CHARLOTTE (QUEEN CITY NEWS) — The attorney and a woman at the center of a controversial arrest by Charlotte-Mecklenburg Police are getting a chance to view body-worn camera video of the incident on Friday. A judge granted permission Friday morning.

CMPD has now confirmed that an officer struck 24-year-old Christina Pierre in the face, but there are still a lot of questions about exactly what led to that interaction.

Police said Pierre hit an officer in the face twice and the CMPD officer hit her back.

CMPD says under state law, anyone is allowed to use reasonable force to defend themselves. CMPD Policy allows officers to use reasonable force to take a resisting person into custody.

Queen City News’ cameras were rolling Friday as Christina Pierre, her attorney, and Anthony Lee walked into CMPD Headquarters Friday morning to look at the video for the first time since the controversial arrest Monday afternoon. Pierre had her head and face covered as she walked in.

Videos are surfacing on social media that show different angles and parts of the interaction at the bus stop near West Arrowood Road.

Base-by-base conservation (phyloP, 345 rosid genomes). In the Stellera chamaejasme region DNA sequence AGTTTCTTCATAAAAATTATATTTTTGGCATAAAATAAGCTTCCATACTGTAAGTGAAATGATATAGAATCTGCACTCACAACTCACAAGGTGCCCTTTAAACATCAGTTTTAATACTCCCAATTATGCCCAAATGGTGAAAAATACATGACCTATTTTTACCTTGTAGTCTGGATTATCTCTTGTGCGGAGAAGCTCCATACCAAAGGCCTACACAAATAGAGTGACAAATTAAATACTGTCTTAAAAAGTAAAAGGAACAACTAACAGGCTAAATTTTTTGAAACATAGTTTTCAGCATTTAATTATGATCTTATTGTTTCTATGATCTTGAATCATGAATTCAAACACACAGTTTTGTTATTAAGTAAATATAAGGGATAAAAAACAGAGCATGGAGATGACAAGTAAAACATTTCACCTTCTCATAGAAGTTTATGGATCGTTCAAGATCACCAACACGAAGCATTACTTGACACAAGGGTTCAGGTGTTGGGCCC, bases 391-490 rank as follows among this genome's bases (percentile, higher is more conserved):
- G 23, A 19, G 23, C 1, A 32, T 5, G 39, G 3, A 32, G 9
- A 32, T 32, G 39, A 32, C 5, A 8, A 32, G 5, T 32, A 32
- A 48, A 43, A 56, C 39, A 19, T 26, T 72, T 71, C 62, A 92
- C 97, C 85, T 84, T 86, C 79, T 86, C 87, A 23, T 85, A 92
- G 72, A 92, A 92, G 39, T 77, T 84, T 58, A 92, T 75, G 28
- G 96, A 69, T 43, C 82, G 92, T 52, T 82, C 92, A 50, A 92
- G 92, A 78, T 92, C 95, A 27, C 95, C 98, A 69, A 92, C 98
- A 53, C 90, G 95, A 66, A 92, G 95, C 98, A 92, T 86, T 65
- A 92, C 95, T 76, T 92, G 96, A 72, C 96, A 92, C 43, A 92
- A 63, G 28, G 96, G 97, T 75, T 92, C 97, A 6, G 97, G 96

A video that shows an officer hitting Pierre in the thigh multiple times while trying to arrest her has gone viral. CMPD said the strikes to the thigh are an approved tactic used by police to get a suspect to comply. Right now, a team of police investigators for CMPD is compiling all the facts they can gather to understand what happened.

“We talked to people, we talked to witnesses, we talked to the officers, we look at that video not only their officer’s body-worn camera but any videos surrounding,” CMPD Lt Kevin Pietrus said. “We look at you know, photographs of injuries and it’s basically getting the entire picture, not a moment in time, but the entire picture of the entire incident.”

Pierre’s attorney is also compiling the facts trying to understand what happened. There’s a hearing for a judge to release the video on November 30. Then that judge would grant a release date for the video. Pierre’s attorney told QCN she would only talk to reporters if the video she sees shows anything different from what they expect.

This is a developing story; check back for updates